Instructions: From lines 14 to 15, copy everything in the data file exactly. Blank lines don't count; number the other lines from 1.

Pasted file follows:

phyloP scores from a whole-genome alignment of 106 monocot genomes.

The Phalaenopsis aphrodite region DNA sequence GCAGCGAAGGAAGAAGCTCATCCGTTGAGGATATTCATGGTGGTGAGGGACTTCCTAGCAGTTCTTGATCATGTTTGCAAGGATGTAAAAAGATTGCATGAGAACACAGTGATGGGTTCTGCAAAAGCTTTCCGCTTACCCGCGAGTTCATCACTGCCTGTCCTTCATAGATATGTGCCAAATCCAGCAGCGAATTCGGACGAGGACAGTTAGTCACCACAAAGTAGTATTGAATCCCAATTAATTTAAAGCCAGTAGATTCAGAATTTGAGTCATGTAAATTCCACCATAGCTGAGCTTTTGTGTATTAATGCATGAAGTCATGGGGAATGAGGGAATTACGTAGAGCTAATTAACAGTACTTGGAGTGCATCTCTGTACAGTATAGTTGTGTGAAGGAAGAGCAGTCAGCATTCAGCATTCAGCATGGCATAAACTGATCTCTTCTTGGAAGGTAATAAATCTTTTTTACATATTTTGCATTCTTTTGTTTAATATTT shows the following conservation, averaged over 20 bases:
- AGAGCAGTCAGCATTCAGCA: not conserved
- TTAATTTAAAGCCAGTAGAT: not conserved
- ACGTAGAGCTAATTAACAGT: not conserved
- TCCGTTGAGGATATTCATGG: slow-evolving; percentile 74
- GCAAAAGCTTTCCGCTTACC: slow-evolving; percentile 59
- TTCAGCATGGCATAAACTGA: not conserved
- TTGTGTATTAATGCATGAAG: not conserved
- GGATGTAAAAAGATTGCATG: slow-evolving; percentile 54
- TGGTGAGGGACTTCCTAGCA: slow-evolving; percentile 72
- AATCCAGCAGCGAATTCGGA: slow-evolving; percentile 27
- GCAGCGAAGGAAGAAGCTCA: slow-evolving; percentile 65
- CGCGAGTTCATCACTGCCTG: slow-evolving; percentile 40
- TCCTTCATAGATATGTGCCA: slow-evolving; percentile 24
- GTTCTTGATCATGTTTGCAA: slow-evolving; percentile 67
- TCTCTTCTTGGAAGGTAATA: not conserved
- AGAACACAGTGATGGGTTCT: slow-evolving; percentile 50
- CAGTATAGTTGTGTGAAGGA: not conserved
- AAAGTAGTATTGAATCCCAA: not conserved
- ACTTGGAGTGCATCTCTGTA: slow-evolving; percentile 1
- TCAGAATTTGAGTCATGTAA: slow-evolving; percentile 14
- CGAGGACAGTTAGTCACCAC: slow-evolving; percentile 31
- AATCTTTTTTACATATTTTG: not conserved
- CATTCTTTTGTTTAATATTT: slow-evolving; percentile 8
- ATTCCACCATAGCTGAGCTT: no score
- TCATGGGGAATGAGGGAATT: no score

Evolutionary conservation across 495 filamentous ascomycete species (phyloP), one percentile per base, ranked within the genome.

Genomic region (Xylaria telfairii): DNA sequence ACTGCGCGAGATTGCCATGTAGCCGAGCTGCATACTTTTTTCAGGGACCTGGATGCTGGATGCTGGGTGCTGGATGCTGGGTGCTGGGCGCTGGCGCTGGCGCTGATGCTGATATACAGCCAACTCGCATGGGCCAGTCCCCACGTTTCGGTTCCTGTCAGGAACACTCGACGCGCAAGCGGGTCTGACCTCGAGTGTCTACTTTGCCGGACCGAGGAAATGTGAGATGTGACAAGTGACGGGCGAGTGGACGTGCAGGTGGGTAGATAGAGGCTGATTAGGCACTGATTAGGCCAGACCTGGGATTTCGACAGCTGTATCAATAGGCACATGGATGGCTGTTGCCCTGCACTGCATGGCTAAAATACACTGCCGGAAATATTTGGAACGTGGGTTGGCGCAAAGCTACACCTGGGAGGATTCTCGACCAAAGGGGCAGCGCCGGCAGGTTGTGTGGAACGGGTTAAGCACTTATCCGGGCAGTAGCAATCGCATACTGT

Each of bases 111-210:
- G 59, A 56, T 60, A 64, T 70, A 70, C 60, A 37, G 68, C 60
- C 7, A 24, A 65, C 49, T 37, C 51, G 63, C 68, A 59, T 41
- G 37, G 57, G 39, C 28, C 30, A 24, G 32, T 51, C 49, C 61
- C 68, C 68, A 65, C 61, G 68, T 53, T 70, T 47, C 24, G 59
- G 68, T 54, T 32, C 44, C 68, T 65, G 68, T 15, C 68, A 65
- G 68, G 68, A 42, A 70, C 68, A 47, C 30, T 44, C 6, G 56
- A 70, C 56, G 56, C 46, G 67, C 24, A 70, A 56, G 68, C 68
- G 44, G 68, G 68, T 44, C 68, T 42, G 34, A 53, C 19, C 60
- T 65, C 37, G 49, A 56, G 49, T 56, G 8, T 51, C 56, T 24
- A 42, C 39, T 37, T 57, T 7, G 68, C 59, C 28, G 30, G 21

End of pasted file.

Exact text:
- CGCGAGTTCATCACTGCCTG: slow-evolving; percentile 40
- TCCTTCATAGATATGTGCCA: slow-evolving; percentile 24